AppArmor denials for DBus.ObjectManager [network-manager]

My snap has a backend service which needs to interact with the network-manager snap through nmcli. I have specified the plug network-manager which is connected to network-manager:service. All is working well in --devmode. When I put my snap in strict confinement, I get the following AppArmor denials:

= AppArmor =
Time: Feb  6 15:34:45
Log: apparmor="DENIED" operation="dbus_method_call"  bus="system" path="/org/freedesktop" interface="org.freedesktop.DBus.ObjectManager" member="GetManagedObjects" mask="send" name=":1.14" pid=24554 label="" peer_pid=1525 peer_label="unconfined"
DBus access

The backend service is a Rails app that calls network-manager's nmcli, which is also bundled in my snap as explained in Access nmcli command from network-manager via interface. I also confirmed that the AppArmor rules in /var/lib/snapd/apparmor/profiles/ allow DBus traffic for my snap’s applications that implement the network-manager interface.

    command: sh $SNAP/bin/ # <-- starts the Rails app, nothing fancy
    daemon: simple
    plugs: [network, network-bind, network-control, network-manager]

# ...
      - libatm1
      - libxtables12
      - ruby
      - sqlite3
      - wireless-tools
      - network-manager
snap interfaces my-snap
Slot                     Plug
# ...
network-manager:service  my-snap:network-manager,network-manager:nmcli

I think the denials didn’t occur when I was building the snap with snapcraft v2.x and LXD, but can’t confirm right now since I switched to snapcraft v3 with base18. Maybe it’s due to a network-manager version mismatch? network-manager snap uses xenial/1.2.2 and my base18 build pulls in 1.10.6-2ubuntu1 from the bionic repos.

~$ snap version
snap    2.37.1
snapd   2.37.1
series  16
kernel  4.4.0-1101-raspi2
user@localhost: ~$ nmcli --version # calling /snap/bin/nmcli
nmcli tool, version 1.2.2

sudo snap run --shell my-snap.backend

root@localhost: ~$ which nmcli

root@localhost: ~$ nmcli --version
nmcli tool, version 1.10.6

If you run scanlog it might hint at possible resolutions. The dbus denial seems unrelated to network-manager because the requested dbus interface is org.freedesktop.DBus.ObjectManager which I think is not provided by NM.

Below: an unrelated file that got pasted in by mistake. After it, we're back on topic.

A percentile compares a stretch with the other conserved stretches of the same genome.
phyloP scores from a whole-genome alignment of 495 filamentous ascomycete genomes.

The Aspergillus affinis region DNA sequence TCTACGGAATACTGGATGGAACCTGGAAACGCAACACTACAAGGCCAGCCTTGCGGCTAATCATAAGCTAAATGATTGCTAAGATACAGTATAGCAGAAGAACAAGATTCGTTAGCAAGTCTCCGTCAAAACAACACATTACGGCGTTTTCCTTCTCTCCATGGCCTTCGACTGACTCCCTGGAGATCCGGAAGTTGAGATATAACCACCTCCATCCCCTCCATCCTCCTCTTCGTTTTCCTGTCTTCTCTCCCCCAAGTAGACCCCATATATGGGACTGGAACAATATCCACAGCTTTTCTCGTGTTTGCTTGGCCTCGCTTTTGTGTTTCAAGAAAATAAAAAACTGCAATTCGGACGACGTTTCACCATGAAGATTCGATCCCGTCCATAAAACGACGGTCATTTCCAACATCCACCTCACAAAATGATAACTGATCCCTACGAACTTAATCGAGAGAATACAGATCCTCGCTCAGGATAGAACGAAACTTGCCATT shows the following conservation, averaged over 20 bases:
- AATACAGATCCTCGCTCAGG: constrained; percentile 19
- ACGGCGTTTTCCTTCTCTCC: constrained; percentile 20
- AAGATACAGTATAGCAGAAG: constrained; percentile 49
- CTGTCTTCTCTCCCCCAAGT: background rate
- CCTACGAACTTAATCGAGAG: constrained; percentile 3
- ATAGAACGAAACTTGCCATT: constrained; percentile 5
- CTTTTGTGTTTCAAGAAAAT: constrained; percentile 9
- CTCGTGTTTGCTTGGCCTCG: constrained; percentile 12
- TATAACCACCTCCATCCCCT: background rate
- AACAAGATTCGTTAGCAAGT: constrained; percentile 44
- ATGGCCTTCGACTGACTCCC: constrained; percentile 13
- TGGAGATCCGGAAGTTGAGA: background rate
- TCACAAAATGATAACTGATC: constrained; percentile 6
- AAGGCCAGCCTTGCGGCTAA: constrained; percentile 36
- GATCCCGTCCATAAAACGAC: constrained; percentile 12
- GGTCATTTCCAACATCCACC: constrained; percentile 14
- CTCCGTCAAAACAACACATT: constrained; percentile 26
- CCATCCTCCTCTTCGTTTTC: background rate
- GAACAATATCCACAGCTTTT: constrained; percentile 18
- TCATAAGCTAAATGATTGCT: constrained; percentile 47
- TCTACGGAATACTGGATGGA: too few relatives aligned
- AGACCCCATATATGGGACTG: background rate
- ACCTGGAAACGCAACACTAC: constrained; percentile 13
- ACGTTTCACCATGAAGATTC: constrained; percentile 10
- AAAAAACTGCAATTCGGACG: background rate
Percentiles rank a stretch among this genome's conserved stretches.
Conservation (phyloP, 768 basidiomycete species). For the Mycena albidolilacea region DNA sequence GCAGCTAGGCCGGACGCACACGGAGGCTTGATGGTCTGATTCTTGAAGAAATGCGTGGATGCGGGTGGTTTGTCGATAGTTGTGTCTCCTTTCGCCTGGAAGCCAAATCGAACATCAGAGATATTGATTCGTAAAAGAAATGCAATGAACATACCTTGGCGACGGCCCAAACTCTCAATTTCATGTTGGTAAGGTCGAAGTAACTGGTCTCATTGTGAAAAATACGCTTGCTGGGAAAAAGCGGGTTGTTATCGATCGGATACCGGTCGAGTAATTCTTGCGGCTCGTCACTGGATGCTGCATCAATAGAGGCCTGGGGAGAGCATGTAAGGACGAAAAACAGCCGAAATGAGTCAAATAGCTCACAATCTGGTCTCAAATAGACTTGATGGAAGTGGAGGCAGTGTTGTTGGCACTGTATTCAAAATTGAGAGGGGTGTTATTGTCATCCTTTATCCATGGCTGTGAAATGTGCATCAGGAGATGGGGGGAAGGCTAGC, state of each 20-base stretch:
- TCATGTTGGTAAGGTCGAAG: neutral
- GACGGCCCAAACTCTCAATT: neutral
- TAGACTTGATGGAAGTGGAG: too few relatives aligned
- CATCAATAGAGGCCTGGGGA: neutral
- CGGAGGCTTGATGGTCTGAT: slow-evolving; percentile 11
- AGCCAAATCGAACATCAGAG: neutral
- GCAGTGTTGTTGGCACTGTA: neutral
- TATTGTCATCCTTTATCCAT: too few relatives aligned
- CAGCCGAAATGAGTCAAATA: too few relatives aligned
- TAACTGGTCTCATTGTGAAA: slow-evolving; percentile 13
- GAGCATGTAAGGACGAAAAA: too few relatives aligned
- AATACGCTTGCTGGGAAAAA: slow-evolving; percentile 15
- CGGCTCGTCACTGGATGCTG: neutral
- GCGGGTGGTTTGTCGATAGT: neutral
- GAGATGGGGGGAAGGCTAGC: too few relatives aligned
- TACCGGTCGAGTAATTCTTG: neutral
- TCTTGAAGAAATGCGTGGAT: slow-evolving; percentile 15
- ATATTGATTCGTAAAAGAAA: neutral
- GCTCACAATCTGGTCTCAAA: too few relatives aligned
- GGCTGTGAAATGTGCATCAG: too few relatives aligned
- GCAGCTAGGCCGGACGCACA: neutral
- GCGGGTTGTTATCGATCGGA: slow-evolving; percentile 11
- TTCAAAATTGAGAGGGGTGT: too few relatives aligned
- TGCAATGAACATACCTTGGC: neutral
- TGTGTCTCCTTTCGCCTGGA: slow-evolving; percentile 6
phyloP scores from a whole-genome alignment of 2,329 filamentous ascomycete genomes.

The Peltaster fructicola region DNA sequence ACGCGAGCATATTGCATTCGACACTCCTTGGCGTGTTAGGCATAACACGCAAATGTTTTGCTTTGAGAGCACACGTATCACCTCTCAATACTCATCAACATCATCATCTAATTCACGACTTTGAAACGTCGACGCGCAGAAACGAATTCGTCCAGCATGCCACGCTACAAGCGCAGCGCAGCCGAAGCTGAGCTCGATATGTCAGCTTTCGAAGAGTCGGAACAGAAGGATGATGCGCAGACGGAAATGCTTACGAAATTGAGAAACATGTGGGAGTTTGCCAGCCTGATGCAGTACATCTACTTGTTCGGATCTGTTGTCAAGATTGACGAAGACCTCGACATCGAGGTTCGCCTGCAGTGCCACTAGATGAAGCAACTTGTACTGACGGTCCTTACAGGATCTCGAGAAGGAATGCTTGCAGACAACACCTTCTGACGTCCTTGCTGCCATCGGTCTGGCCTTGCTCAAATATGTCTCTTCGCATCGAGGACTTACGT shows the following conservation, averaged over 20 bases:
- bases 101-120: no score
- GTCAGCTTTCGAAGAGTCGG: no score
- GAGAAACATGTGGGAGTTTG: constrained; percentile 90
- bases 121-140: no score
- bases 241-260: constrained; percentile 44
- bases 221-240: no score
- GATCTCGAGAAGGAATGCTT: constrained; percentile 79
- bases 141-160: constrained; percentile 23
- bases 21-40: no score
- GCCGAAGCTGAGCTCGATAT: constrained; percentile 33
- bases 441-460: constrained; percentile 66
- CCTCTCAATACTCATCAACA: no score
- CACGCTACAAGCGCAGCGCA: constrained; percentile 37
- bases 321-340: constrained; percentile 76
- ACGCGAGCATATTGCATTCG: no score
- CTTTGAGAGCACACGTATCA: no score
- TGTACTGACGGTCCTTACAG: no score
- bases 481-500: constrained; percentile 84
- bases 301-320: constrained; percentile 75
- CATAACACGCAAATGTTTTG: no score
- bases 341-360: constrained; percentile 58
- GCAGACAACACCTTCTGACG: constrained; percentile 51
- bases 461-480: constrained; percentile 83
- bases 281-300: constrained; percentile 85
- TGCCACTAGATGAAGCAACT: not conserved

The error output actually comes from scanlog – but unfortunately, no suggestions are provided. I also thought it would be unrelated to NM at first, but the error pops up each time my backend application tries to interact with NM.

What’s more problematic is that running any nmcli command from within my strict confined snap (e. g. sudo results in this error when called directly:

Error: Could not create NMClient object: GDBus.Error:org.freedesktop.DBus.Error.AccessDenied: An AppArmor policy prevents this sender from sending this message to this recipient; type="method_call", sender=":1.1910" (uid=0 pid=24265 comm="/snap/my-snap/x1/bin/nmcli -f NAME c show -" label=" (enforce)") interface="org.freedesktop.DBus.ObjectManager" member="GetManagedObjects" error name="(unset)" requested_reply="0" destination=":1.13" (uid=0 pid=1556 comm="/usr/sbin/NetworkManager --no-daemon " label="unconfined").

As you can see, my nmcli-cmd app runs as root and calls the bundled nmcli.

The nmcli-cmd app is a shell script:

$SNAP/bin/nmcli -f NAME c show --active

I’ve also dis- and reconnected the network-manager:service interface multiple times, to no avail.

Could it in fact be the nmcli version mismatch? Would sending DBus calls directly work around this problem? I’ve ran some quick tests with dbus-send and they do not seem to throw errors, but I’m completely new to DBus calls.

Answering my own question for reference:

TL;DR: Mismatching versions of nmcli (or the whole network-manager package) seem to cause DBus AppArmor denials that are somewhat hard to debug.

I’ve put together two minimal snaps to test if the version mismatch between network-manager's nmcli and my snap’s nmcli from the bionic repos might be the cause. Also installed is the network-manager snap version 1.2.2-22 (rev 379) from stable. Host system is Ubuntu 18.04.5 LTS.

One snap has a core16 base:

name: nmclitest16
base: core16
grade: devel
confinement: strict

    command: nmcli --version
    plugs: [network-manager]
    command: nmcli c
    plugs: [network-manager]

    plugin: nil